PARIS -- The Dutch and French governments kicked off a four-month project Friday aimed at making Air France-KLM more competitive — and at easing tensions between the two countries after the Dutch government's surprise purchase of a new stake in the airline alliance without informing Paris.
The Netherlands' finance minister, Wopke Hoekstra, and his French counterpart, Bruno Le Maire, held hurriedly arranged talks Friday in Paris and afterward both ministers pledged to cooperate to strengthen the uneasy alliance.
Le Maire, who described the discussions as "frank and clear," said the two countries would work together "to improve the competitiveness of the group Air France-KLM and to make Air France-KLM a big success."
KLM has cut jobs and costs and is more profitable than Air France, where an extended pilots' strike last year shaved 335 million euros ($382 million) off revenue last year. The alliance as a whole is facing competitive pressure from low-cost airlines and growing Asian and Gulf carriers.
The two governments announced four months of consultations led by French and Dutch finance ministry officials to study the company's ownership structure and management and how to protect the hubs at Amsterdam's Schiphol Airport and Paris' Charles de Gaulle Airport. In a statement Friday, they said the outcome of the discussions "must be a fair and balanced one for all sides."
KLM's success is closely intertwined with that of Schiphol Airport on the edge of Amsterdam; together, they generate tens of thousands of jobs and billions of euros in revenue.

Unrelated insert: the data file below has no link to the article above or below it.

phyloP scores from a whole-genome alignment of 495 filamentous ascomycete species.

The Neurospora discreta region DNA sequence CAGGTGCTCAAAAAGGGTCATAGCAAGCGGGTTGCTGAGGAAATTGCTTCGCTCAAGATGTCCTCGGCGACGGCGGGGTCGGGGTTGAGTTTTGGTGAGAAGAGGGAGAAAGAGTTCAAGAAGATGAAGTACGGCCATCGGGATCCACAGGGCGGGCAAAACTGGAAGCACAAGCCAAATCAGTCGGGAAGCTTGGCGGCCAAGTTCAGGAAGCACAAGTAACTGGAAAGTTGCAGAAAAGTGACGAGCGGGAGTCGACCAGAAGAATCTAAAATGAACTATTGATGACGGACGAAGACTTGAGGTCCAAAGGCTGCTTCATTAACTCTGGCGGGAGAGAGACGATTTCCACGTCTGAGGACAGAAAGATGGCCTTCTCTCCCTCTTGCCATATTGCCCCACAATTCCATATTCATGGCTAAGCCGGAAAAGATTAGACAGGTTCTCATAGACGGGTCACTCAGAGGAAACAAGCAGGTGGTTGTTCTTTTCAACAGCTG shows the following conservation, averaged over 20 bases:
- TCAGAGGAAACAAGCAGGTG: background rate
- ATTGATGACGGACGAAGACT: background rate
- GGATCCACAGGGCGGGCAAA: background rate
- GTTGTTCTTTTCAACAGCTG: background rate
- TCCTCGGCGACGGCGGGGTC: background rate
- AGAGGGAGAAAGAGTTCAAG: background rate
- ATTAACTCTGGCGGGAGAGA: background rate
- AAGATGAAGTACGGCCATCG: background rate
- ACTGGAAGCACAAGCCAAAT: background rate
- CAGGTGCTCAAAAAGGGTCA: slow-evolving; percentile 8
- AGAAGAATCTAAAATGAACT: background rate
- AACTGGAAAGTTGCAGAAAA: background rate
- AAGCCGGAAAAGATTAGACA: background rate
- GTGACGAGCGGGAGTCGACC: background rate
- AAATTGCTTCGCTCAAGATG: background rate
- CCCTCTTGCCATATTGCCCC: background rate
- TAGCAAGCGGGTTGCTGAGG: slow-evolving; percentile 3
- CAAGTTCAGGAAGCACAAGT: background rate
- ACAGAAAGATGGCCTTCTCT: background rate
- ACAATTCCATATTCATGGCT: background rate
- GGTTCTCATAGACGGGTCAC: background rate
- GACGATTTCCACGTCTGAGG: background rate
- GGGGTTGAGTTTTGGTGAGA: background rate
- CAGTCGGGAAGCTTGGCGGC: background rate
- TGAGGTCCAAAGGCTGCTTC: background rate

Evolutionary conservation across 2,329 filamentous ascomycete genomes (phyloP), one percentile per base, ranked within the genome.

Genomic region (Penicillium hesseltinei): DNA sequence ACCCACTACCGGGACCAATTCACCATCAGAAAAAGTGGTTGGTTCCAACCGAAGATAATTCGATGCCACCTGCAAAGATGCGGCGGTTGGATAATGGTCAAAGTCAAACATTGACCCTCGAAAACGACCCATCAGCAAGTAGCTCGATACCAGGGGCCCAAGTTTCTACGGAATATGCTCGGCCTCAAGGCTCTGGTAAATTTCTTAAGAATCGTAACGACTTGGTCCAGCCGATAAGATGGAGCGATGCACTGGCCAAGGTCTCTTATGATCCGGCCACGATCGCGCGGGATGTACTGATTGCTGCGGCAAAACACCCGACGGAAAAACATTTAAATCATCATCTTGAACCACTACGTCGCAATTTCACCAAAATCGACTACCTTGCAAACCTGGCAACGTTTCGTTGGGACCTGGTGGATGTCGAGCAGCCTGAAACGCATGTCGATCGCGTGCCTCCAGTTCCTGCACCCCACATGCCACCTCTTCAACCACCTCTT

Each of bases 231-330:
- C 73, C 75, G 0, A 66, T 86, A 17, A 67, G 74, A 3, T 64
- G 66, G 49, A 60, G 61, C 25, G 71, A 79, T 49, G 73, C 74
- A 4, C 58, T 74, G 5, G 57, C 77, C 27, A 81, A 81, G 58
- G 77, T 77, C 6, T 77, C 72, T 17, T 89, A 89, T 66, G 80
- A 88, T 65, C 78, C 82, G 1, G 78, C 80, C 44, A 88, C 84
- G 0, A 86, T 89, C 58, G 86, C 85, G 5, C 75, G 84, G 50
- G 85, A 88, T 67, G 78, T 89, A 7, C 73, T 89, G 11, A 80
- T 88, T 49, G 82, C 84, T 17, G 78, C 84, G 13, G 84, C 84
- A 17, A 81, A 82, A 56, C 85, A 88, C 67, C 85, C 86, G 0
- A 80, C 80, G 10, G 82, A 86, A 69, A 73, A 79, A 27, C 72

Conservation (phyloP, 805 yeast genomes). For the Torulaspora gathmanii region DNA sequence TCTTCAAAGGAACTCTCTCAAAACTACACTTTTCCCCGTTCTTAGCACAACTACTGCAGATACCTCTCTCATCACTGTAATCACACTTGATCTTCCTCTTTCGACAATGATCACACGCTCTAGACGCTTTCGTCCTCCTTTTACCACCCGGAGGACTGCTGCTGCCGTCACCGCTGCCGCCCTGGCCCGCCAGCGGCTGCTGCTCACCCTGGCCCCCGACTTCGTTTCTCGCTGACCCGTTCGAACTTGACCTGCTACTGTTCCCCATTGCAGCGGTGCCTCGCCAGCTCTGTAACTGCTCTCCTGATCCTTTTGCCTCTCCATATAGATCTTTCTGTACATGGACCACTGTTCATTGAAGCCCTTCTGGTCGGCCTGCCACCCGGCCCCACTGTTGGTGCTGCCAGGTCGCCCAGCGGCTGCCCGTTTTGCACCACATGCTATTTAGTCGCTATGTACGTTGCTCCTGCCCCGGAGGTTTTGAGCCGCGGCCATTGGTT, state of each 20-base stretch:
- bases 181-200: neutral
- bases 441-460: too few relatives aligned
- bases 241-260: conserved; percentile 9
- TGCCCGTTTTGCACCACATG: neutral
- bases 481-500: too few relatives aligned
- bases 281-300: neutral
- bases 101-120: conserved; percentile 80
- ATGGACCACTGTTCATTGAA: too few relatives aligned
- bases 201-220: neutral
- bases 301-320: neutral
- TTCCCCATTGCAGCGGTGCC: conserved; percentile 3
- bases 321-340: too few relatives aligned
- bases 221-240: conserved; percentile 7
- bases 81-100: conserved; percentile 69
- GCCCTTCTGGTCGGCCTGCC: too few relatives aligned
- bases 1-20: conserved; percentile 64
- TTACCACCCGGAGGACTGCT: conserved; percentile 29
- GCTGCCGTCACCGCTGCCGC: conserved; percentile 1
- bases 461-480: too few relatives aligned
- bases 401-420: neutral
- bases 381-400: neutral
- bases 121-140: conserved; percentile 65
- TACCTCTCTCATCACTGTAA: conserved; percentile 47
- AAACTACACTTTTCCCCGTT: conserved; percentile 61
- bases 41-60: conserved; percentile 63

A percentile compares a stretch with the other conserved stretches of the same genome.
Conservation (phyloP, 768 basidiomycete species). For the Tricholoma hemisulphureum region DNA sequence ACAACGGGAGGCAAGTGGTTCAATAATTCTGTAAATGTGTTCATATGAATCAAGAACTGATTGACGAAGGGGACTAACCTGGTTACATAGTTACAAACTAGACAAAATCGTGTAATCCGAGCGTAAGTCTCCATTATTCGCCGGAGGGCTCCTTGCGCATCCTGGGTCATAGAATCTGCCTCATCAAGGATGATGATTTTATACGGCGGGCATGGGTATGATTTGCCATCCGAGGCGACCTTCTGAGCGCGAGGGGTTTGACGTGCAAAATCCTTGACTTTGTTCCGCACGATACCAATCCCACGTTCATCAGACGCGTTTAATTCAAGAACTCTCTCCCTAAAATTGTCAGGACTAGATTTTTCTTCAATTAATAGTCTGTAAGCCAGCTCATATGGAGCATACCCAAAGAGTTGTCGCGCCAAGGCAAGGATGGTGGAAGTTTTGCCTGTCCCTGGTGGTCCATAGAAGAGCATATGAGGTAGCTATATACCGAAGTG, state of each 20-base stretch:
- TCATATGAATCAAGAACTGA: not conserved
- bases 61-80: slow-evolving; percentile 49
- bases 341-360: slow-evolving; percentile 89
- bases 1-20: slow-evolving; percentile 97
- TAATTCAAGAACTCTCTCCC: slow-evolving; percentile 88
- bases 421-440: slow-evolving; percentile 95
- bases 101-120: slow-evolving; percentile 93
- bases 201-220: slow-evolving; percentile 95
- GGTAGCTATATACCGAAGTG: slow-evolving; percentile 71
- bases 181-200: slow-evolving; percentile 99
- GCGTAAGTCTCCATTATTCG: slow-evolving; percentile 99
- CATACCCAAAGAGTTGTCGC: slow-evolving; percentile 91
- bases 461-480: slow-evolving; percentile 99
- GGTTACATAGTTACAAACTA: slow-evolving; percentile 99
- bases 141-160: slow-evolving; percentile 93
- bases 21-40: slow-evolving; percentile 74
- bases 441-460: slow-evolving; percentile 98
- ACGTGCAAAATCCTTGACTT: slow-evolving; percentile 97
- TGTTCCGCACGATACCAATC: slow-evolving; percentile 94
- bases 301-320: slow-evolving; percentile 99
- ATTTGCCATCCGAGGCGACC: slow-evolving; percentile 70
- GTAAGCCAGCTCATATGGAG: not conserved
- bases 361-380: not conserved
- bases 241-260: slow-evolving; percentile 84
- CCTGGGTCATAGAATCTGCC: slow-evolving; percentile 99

Air France-KLM shares rebounded after the announcement Friday, having sunk earlier this week amid concerns about the stability of the alliance.
The Dutch government raised its share in the alliance this week to 14 percent without telling the French, angering France's leadership.
The Dutch state had already owned a 5.9-percent stake in KLM, the national airline of the Netherlands. The decision to raise its share was intended to give the Dutch side more influence over the partnership's future.
The French government also owns a 14-percent stake in the alliance, but Le Maire called the secretive Dutch move "incomprehensible" and French President Emmanuel Macron demanded clarification.
Hoekstra didn't explain why the Dutch government didn't discuss the purchase with French partners, saying only that the move had been discussed between KLM and the Dutch government. He said that the purchase showed his government's commitment to the business and its partnership with France.
"We'll look at the future," he said. "We want to build a better company and we want to make sure the interests of both countries are taken into account."
Showing his commitment to both airlines, Hoekstra tweeted later Friday that he flew to Paris on Air France and back home on KLM.
The two governments pledged support for Air France-KLM CEO Ben Smith, who has worked to settle labor disputes with Air France pilots since taking over last year.
The tensions reflect cultural differences in the two countries' economic approach. The Netherlands has a long tradition of businesses working with labor unions and, where necessary, government to improve efficiency. France has extensive protections for workers and sees frequent conflict between unions seeking to save those protections and company management.
Corder reported from The Hague, Netherlands. Nicolas Garriga in Paris contributed.